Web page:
Our Pastor’s Message
By Father Jim
As a priest and pastor, I am called to consecrate the simple gifts of bread and wine that become the spiritual food that strengthens us, sustains us, and serves the source and summit of our shared faith. I am called to celebrate with you during the baptisms and weddings of your children, grandchildren, and godchildren. I am called to absolve your sins and shortcomings in the sacred privacy of the confessional. I am called to anoint you with the oil of God’s love and mercy when you are sick. And I am called to mourn with you and your family during moments of grief and despair.
During those darker times, when death knocks at your family’s door, I am usually able to console you with a sympathetic word or warm embrace. Sometimes we talk about a long life well-lived, about grandchildren and great-grandchildren, about jobs and hobbies, or about fond memories of once-in-a-lifetime journeys to the far corners of the world. But sometimes, in the face of unimaginable tragedy, words fail and condolences fall far short of mending broken hearts. Sometimes, there are no words and no answers. Sometimes, there is only the smallest glimmer of hope that time will somehow ease the pain of the sudden death of a child, close friend, or loved one.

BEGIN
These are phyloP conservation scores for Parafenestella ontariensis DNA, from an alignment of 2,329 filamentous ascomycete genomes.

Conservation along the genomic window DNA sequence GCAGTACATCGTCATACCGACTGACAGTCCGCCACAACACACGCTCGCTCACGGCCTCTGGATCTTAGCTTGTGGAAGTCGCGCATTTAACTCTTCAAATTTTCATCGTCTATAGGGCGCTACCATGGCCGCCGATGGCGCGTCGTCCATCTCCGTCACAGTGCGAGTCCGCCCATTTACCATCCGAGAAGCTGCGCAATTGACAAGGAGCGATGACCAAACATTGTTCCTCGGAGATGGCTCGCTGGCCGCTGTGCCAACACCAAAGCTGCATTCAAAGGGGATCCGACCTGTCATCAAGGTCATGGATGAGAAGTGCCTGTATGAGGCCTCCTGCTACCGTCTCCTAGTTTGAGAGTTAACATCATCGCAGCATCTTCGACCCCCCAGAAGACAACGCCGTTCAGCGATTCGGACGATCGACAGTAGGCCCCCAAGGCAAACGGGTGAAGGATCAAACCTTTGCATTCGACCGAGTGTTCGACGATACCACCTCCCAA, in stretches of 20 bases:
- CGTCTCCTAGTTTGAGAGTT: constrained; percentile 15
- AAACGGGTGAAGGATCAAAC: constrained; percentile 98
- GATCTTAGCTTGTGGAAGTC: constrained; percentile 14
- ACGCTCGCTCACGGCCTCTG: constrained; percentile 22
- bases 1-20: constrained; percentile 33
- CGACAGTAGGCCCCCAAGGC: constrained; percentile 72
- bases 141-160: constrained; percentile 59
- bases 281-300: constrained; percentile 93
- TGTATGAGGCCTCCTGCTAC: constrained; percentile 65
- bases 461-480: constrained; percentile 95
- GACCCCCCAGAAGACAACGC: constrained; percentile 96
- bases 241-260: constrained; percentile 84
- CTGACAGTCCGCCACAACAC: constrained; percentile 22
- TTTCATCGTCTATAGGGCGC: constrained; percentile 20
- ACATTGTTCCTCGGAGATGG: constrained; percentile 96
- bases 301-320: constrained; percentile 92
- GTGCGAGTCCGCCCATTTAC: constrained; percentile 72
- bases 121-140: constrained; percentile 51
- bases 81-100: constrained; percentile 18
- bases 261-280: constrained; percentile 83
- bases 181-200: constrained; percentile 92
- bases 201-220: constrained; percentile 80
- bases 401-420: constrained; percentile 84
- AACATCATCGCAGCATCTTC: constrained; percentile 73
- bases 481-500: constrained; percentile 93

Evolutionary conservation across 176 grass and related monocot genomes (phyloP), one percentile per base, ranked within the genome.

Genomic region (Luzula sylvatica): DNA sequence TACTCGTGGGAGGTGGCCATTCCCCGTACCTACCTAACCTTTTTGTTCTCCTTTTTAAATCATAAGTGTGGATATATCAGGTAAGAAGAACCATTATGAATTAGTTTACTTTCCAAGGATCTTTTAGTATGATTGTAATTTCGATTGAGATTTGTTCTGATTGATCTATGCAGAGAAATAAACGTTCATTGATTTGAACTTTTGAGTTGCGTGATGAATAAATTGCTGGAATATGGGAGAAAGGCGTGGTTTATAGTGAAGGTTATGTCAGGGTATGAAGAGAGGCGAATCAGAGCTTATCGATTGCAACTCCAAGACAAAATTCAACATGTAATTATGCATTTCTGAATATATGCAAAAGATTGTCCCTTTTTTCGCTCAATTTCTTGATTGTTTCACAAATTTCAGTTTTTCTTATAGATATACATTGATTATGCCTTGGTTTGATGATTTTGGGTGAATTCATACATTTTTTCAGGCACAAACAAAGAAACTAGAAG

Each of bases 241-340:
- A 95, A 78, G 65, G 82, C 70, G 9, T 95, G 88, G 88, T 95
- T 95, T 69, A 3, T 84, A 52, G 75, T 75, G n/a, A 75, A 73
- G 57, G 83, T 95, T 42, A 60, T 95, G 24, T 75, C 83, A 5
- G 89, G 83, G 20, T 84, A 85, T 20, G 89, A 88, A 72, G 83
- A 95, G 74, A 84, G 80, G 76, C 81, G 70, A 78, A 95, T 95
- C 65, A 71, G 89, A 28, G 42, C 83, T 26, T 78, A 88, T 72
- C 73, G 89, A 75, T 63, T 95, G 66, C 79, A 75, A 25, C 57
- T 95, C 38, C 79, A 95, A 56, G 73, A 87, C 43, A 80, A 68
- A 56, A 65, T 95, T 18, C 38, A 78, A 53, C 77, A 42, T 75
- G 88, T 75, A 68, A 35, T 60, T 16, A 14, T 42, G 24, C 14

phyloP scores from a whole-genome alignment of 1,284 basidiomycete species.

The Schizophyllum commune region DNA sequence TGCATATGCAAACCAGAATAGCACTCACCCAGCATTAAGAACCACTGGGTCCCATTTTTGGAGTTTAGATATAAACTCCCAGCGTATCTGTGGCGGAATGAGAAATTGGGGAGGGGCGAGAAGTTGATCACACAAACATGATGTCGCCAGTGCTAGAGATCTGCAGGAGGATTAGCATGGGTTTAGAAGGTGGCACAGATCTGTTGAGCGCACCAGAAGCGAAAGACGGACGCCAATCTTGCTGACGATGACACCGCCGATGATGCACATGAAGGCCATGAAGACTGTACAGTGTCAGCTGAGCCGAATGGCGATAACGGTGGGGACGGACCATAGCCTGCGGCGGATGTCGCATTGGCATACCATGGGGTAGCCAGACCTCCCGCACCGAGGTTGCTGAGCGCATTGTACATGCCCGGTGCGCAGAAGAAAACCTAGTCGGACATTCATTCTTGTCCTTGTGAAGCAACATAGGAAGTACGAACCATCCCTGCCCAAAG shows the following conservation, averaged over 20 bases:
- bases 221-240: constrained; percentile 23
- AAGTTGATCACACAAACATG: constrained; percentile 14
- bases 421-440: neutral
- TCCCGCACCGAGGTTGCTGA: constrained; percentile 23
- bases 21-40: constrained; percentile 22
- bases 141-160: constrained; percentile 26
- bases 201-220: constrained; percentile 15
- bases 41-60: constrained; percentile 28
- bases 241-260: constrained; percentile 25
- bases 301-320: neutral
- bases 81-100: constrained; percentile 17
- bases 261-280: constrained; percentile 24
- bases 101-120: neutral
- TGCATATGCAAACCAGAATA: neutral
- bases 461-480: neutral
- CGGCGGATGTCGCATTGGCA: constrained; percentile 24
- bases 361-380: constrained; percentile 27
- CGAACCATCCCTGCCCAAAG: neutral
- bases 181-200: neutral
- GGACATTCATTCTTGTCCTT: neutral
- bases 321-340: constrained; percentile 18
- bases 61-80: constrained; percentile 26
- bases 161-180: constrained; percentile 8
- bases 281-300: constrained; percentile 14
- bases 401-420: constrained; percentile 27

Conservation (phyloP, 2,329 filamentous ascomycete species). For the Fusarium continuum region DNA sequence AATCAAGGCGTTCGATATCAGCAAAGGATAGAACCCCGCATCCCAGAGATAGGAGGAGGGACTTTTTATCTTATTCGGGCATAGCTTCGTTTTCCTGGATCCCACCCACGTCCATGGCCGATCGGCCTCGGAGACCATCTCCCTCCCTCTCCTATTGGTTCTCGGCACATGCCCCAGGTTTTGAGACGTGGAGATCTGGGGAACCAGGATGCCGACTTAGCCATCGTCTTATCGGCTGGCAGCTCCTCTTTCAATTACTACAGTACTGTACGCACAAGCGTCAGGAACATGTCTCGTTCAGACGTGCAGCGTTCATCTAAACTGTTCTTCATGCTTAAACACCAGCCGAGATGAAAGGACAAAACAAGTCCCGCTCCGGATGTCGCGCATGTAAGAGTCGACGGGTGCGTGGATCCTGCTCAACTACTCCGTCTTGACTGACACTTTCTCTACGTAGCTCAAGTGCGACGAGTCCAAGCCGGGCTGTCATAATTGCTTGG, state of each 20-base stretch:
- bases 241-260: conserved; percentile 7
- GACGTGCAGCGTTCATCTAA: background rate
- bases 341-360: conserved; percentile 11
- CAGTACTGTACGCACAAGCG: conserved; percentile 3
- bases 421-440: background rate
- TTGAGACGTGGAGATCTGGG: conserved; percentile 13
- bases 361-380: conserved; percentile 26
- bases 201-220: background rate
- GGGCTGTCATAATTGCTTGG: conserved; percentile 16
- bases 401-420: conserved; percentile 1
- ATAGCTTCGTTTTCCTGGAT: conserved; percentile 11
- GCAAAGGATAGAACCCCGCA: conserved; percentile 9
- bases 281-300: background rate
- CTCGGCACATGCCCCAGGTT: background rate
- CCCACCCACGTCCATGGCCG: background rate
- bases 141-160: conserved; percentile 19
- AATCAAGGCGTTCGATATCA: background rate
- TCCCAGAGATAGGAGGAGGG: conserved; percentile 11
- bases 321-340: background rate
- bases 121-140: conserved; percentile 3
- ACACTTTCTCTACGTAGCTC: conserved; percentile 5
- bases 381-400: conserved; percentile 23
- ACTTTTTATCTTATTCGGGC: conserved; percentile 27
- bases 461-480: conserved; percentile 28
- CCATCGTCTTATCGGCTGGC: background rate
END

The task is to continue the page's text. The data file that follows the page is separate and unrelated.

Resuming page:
Last month, we watched in horror as fourteen high school students and three of their teachers were murdered by a disturbed young man with an automatic weapon. In response, tens of thousands of high school students (including many students in our own communities) have rightfully demanded that our elected leaders enact legislation to con- trol access to weapons of war that have no place in our homes, in our schools, or on our streets. These young activists (and their parents) have channeled their anger and grief into concrete action to hopefully prevent another mass shooting like the one at Marjory Stoneman Douglas High School in Parkland, Florida.